“Our young children are more sensitive to any infectious disease,” Roberts said.

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Public health officials have interviewed the parents involved in the measles outbreak. Roberts said the parents of the unvaccinated children who were old enough for immunizations had put off the immunizations due to a concern for autism. Studies have shown there is no link between receiving vaccines and developing autism spectrum disorder, the Centers for Disease Control says.

None of the parents interviewed mentioned access to a vaccine provider as a reason why an eligible child was not vaccinated, Roberts said.

“It really was an intentional decision not to get their child vaccinated,” Roberts said.

A recent Dayton Daily News investigation found there is a growing moral opposition to vaccinations required for school with experts attributing anti-vaccine sentiments to misinformation.

The newspaper found parents are increasingly choosing to opt their children out of getting immunized against vaccine-preventable diseases like diphtheria, tetanus and pertussis, polio, measles, mumps, rubella, hepatitis B, and chickenpox. The percentage of children entering kindergarten with moral exemptions from getting such vaccines increased statewide last year and was over 10% at 14 area schools. There were only five schools over that threshold the year before.

Statewide, the percentage of kindergarteners unvaccinated for moral or religious reasons climbed from 2.4% to 3.2%. The percentage of kindergarteners statewide with all required vaccines last year increased to 88.2%. The Dayton Daily News reported earlier this year that vaccination rates dropped in the 2020-2021 school year, largely because of access issues and school staffing shortages during the height of the pandemic.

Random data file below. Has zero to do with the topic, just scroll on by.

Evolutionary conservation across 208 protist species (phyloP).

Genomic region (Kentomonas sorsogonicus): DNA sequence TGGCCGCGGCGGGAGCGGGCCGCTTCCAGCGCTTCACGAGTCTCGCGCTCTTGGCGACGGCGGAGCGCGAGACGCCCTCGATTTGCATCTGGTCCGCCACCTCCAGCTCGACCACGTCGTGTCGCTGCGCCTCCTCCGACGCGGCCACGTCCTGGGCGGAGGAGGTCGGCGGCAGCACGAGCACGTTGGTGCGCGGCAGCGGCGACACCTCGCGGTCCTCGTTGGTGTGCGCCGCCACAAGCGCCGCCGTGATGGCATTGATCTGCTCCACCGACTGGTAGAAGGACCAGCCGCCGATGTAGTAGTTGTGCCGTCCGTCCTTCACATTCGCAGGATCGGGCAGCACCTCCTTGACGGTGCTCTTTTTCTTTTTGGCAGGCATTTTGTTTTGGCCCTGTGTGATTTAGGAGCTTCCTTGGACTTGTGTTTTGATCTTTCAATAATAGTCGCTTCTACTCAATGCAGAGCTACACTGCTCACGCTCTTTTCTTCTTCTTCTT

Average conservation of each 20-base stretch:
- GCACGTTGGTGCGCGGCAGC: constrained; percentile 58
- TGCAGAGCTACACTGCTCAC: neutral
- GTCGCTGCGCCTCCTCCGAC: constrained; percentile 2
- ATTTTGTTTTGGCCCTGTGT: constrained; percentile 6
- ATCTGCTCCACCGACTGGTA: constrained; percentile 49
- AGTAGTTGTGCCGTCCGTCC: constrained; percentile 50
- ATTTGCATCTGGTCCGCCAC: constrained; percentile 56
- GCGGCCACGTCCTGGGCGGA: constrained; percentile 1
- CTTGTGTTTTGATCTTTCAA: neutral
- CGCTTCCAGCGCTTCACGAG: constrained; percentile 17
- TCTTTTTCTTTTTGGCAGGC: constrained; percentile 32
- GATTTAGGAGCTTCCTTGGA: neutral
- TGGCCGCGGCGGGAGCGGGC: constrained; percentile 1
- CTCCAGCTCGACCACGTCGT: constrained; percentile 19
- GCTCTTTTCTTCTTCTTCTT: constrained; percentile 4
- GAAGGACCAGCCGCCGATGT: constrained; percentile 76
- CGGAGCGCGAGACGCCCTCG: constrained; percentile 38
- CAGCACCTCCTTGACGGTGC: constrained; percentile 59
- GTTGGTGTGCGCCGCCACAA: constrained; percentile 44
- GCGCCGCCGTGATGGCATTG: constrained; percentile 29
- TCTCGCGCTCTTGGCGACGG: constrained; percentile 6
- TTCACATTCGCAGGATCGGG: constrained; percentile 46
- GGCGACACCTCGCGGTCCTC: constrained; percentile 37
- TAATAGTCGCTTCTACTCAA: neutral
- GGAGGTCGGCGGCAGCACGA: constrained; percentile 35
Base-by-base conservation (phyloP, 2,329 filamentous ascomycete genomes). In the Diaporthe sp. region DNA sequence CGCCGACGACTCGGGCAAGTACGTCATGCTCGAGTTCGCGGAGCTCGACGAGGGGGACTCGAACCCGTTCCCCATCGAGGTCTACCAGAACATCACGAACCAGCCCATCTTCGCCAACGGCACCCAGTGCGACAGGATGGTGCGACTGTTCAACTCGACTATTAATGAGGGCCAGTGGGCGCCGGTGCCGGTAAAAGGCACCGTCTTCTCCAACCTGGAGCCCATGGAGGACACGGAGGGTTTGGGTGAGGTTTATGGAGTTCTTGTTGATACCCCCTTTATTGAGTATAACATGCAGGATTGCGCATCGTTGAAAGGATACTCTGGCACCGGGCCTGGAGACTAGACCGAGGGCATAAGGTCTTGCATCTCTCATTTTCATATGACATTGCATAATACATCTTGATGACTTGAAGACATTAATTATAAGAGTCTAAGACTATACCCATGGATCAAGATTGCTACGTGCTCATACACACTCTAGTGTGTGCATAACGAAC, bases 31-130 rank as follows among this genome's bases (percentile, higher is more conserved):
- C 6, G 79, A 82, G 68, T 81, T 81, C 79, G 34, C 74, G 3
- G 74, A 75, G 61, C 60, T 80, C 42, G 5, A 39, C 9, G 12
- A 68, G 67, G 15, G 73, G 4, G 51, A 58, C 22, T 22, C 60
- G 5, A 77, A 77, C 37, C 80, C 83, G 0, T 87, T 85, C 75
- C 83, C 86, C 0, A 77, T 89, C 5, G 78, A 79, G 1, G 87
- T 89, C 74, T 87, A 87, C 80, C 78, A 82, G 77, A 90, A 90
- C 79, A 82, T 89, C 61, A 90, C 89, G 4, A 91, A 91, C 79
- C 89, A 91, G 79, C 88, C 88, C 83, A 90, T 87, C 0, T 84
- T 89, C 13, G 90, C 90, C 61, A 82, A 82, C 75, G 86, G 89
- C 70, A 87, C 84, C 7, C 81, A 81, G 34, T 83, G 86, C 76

On Tuesday, Roberts said vaccinations have become unnecessarily politicized and this has been going on since the pandemic.

“I think what we experienced at the height of the pandemic, particularly when the COVID-19 vaccine became available, is how public health and particularly vaccines became political or were politicized. That was something that was never experienced before in our country, and that, I believe, is going to hurt public health moving forward. Why did vaccines become a political issue? ” Roberts said. “Vaccines are science. They’re public health. And vaccines and public health should be apolitical.”

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If this trend continues to grow, health officials fear a resurgence of other vaccine-preventable illnesses.

“There are a host of vaccine-preventable diseases,” Roberts said. “Our fear is that if we see more vaccine reluctance or hesitancy moving forward, we’re going to see a resurgence of some of those other diseases, like hepatitis A, hepatitis B, and we know that when we go to many foreign countries that hepatitis A is a concern. We don’t want the United States to be one of those countries.”